Price fixing is a federal crime in the U.S. and can have serious consequences for those who are convicted. Because price fixing is almost always committed in secret, prosecutors are often forced to rely purely on circumstantial evidence in prosecuting an alleged crime. This can lead to unfair verdicts, making it especially important for those who are being investigated for price fixing to obtain the advice of an experienced white collar crime attorney who can help them build a solid defense.
Price Fixing Defined
Price fixing is defined as any agreement, whether written, verbal, or inferred from a person’s conduct among competitors that raises, lowers, or stabilizes prices or competitive terms regarding a particular product. Instead, all American businesses are required to establish their own prices and terms on an individual basis. However, just because multiple businesses change the price of a commodity at the same time does not mean that the change was the result of price fixing. Often, price changes are merely the result of fluctuations in the market. For instance, an increase in consumer demand for a product can cause prices to uniformly increase across an entire industry.
The crime of price fixing also encompasses situations where competitors reach an agreement on other terms, including, but not limited to:
- Shipping fees;
- Credit terms;
- Production quotas;
- Financing rates; and
- Discount programs.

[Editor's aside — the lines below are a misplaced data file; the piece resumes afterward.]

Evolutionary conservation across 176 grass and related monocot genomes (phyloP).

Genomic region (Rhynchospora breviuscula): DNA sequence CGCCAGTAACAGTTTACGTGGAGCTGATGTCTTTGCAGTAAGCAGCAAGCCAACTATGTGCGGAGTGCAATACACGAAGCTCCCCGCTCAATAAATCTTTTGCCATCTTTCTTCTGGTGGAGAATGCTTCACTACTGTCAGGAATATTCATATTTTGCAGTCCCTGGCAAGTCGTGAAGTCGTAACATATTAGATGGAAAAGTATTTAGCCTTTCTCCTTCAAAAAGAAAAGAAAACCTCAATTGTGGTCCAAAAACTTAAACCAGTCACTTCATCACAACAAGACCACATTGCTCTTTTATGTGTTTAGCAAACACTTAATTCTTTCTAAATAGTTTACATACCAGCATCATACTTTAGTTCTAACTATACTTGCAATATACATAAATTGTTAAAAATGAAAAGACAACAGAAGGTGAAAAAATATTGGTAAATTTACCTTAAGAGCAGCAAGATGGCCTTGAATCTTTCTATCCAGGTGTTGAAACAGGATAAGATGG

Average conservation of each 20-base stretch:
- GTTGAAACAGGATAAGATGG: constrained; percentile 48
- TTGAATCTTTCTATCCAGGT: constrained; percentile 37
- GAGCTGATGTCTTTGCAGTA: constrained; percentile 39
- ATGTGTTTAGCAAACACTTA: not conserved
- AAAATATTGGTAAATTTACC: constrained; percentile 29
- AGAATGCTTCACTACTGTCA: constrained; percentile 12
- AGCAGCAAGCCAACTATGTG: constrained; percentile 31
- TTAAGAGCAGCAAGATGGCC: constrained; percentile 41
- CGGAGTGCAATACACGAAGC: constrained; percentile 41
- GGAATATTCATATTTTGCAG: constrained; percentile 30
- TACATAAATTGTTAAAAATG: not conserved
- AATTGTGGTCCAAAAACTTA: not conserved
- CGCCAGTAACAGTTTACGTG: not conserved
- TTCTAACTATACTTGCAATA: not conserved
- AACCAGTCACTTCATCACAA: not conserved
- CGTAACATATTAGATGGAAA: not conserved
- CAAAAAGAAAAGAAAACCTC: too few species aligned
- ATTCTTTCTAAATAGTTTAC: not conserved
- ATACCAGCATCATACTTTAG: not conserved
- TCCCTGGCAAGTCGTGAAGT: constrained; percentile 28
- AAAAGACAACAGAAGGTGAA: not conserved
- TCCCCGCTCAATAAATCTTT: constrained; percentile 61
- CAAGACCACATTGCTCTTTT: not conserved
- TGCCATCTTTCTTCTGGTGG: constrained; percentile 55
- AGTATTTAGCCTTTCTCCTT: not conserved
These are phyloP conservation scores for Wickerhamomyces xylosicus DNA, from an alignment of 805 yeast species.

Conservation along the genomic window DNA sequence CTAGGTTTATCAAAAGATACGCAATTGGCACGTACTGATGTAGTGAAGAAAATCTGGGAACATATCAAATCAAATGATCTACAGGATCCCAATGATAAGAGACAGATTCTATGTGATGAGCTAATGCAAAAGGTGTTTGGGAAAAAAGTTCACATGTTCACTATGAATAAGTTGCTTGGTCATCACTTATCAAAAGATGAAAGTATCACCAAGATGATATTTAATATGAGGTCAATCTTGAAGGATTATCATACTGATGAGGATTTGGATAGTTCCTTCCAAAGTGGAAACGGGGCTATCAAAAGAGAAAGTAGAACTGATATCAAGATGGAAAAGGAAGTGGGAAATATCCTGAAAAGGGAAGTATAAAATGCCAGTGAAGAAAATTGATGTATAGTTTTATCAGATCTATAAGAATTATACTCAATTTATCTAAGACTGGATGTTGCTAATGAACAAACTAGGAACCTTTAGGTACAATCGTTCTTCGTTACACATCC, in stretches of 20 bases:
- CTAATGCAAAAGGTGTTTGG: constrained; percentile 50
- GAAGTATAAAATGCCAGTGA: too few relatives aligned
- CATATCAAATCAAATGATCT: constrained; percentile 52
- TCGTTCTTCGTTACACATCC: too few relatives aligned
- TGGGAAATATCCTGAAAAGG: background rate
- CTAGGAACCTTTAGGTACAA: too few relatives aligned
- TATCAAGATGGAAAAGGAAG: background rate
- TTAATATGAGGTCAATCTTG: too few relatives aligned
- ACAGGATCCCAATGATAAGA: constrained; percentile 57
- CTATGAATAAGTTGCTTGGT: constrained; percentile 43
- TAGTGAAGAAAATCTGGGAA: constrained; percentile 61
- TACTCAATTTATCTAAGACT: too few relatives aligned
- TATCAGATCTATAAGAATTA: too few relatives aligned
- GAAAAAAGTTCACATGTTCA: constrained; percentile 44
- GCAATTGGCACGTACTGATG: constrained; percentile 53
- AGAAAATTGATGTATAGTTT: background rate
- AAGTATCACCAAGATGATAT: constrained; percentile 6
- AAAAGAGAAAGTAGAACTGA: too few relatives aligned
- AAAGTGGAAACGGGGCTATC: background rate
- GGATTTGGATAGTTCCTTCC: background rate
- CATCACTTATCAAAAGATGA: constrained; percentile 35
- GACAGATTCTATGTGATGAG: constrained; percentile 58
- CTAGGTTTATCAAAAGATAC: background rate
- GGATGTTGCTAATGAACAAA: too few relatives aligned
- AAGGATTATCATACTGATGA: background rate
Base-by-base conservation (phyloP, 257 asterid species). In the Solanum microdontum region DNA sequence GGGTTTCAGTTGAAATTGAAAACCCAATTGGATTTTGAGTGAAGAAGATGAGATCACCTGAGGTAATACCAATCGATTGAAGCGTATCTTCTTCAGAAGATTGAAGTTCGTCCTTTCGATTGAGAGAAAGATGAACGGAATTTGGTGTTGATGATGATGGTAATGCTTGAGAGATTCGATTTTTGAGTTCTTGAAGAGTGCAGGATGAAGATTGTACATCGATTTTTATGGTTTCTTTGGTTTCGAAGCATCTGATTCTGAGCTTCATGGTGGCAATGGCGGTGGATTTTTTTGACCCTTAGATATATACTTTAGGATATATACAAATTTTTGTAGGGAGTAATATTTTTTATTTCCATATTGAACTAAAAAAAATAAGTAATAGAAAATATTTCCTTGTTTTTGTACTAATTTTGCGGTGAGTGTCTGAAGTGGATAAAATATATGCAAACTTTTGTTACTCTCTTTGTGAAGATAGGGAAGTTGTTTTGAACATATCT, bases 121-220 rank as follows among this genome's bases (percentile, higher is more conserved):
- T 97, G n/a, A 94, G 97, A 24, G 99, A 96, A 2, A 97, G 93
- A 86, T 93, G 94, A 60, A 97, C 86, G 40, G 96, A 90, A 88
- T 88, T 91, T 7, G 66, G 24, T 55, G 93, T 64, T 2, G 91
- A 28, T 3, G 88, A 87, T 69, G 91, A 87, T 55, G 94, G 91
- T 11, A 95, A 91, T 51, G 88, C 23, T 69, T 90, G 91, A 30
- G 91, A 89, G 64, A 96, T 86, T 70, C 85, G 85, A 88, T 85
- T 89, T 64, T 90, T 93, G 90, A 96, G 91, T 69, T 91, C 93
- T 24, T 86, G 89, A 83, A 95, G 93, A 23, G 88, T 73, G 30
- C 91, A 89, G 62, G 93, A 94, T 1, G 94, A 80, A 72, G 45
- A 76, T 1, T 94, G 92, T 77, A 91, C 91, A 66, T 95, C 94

An agreement between companies that has the result of restricting production, output, or sales is also grounds for a charge of price fixing because all of these actions could potentially drive up prices.
Types of Price Fixing
Generally, there are two types of price fixing agreements. The first are known as horizontal price fixing schemes, and include situations where two competitors collude to fix prices or other business terms. Vertical price fixing, on the other hand, occurs when companies from different parts of the supply chain, including manufacturers, distributors, suppliers, and retailers make agreements with each other. Courts have held that vertical price fixing is not always unlawful and should be evaluated on a case by case basis. When making these determinations, courts often look at a number of factors, including:
- Whether an actual agreement among several defendants existed;
- Whether an agreement produced anti-competitive effects;
- Whether the objects or conduct supporting an agreement were illegal;
- Whether anyone was actually injured;
- Whether the agreement was catalyzed by retailers and wholesalers rather than manufacturers; and
- Whether the party insisting on the agreement had a significant amount of power.
Convictions for price fixing can result in severe penalties, including heavy fines and a prison sentence of up to ten years.
Contact an Experienced White Collar Crime Attorney Today
Price fixing is considered a serious white collar crime that carries the threat of jail time and fines of up to $1 million, so if you live in south Florida and are being investigated for price fixing or another type of antitrust violation, please contact Jeffrey S. Weiner, P.A. Criminal Defense Attorneys by calling 305-670-9919 and a member of our dedicated legal team will assist you in setting up a free consultation with an experienced white collar crime attorney who can explain your legal options.